Sri Lanka’s poverty levels have seen a significant reduction. The poverty headcount ratio was at 4.1% in 2016, compared to 15.2% in 2006/7 (Department of Census and Statistics,2016). Despite the decline in income poverty, income inequality continues to remain unchanged. More than half the total household income of the country is enjoyed by the richest 20% in Sri Lanka while the bottom decile (poorest 20%) gets only 5%, with the share of household income being just 1.6% for the poorest 10%. (CEPA,2021) Sri Lanka’s Gini-coefficient of household income was 0.45 in 2016 which shows that inequality is still a concern. (CEPA, 2021). Contributing factors for income inequality, a) regional disparity, b) infrastructure investments on regional wise, c) access and opportunities for higher education, d) lack of employment opportunities
Social protection arrangements in Sri Lanka are composed of free education healthcare system, pension-based and lump sum retirement benefits, and various poverty alleviation and financial assistance programmes.
Deficiencies of social protection programs in Sri Lanka
- Aspect of vulnerability in Informal employment – Accounts for 70 percent of total work force in Sri Lanka, and is not included under retirement benefits (Employees Provident Fund and Employment Trust Fund, and pensions), medical and maternity benefits
- Public health system is in par with international and regional standards, the failure to increase investment is threatening that performance. One resulting issue that is of concern is the role of out-of-pocket expenditures on healthcare that has a substantial negative impact on the welfare of poorer households – an equity and also poverty issue. (ILO, 2016)
- Lack of unemployment insurance (UI) system to address unemployment risks, and subsequent fallout to economic and social issues, (the unemployment rate for the first quarter 2020 is 5.7 percent. The number of unemployed persons is estimated as at the first quarter 2020 is 483,172 . Unemployment rate between the age group of 15 -2 4 and 25 – 29 are respectively 36.3 and 18.9)
- According to Census and statistics department 2016, 25.8 % households are headed by women (one in every four), Social assistance programs for FHH is not holistic and sustainable and majority of women headed households in North and East are not covered under the scheme as they are being categorized as war widows, a nationally accepted definition is a necessity
- Lack of comprehensive and sustainable programs for Child nutrition with lower income categories, According to the recent Demographic and Health Survey (DHS) 2016, more than 20% of children and nearly 15.7% babies born were underweight; whereas respective figures were around 21% and 16.6% in 2006 (Department of Census and Statistics, 2007, 2016) (IPS, 2020)
- Access to territory education: The gross enrollment rate of tertiary education is 18.9% in Sri Lanka, which is considerably lower than that of upper middle income countries (average of 50.7%) and is even lower than the lower middle-income average (23.5%). Only 18.7% of qualified candidates who attained minimum requirements at general certificate of education at advanced level are admitted to higher education (ADB, 2018)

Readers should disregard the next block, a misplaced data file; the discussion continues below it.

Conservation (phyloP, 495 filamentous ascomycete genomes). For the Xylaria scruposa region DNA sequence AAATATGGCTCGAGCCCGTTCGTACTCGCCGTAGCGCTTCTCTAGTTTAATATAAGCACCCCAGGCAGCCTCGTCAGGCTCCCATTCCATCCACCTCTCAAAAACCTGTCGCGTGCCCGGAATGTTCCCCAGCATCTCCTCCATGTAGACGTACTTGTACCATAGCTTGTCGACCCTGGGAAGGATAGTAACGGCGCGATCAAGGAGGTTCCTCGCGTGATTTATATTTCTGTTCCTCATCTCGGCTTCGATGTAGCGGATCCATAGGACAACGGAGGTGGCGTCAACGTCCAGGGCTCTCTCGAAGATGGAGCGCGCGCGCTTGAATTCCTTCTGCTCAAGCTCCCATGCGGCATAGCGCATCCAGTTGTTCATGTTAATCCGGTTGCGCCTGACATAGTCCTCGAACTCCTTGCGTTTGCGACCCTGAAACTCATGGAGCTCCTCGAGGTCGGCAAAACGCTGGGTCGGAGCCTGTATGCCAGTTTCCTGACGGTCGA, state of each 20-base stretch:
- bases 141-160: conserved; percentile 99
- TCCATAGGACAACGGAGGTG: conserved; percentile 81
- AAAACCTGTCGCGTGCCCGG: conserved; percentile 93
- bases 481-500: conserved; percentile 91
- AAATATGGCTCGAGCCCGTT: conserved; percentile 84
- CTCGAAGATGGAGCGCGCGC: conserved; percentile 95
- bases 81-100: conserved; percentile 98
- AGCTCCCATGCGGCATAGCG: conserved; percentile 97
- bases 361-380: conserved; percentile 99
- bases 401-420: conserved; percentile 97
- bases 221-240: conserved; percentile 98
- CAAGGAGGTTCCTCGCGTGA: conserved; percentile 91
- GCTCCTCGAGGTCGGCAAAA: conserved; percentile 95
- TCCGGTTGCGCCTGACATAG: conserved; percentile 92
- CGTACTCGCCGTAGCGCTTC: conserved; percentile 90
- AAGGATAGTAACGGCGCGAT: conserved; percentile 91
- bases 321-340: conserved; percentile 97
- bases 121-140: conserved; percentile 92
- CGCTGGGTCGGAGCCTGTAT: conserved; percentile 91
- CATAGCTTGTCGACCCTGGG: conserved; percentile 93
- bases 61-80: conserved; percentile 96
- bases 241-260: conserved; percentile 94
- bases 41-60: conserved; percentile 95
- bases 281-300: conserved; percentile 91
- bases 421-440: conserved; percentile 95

- Samurdhi programme – the benefits of the Samurdhi programme is considered small when compared with the actual transfer needed to move households out of poverty. From 2004 to 2018 in the lapse of 14 years, there was a decrease in the number of families receiving the grants from 1,864,058 to 1,384,021, which represents a drop of 25.8% of coverage. (MPRA, 2020)
- Gaps in the coverage of existing schemes in terms of the range of contingencies set out in ILO Convention 102 on Social Security, and the number of persons effectively protected. Many contingencies are covered on a universal basis (health care) or covered under one scheme or another (old age, disability, survivorship). Some contingencies are only partially covered (disability, maternity, workmen’s compensation) and others not at all (unemployment). (National Human resources and employment policy, 2021)
The COVID-19 pandemic has brought up new vulnerable groups leading to an increase in poverty through subdued economic activity and decline in labor market outcomes. Job losses are highly concentrated in the lower middle income categories. The Impact of COVID 19, to vulnerable groups including emerging groups or the segments needs to be analyzed to effectively structure the social protection schemes with evolved context.
Conventional indicators fail to take into account real vulnerabilities within existing socio economic structure and with its challenges especially within evolved social context due to the pandemic, and it is of vital importance redefining measures for assessing vulnerabilities with a new perspective based on research work for strengthening social protection policy and measures.
Rev. Fr. Mahendra Gunatilleke
National Director – Caritas Sri Lanka – SEDEC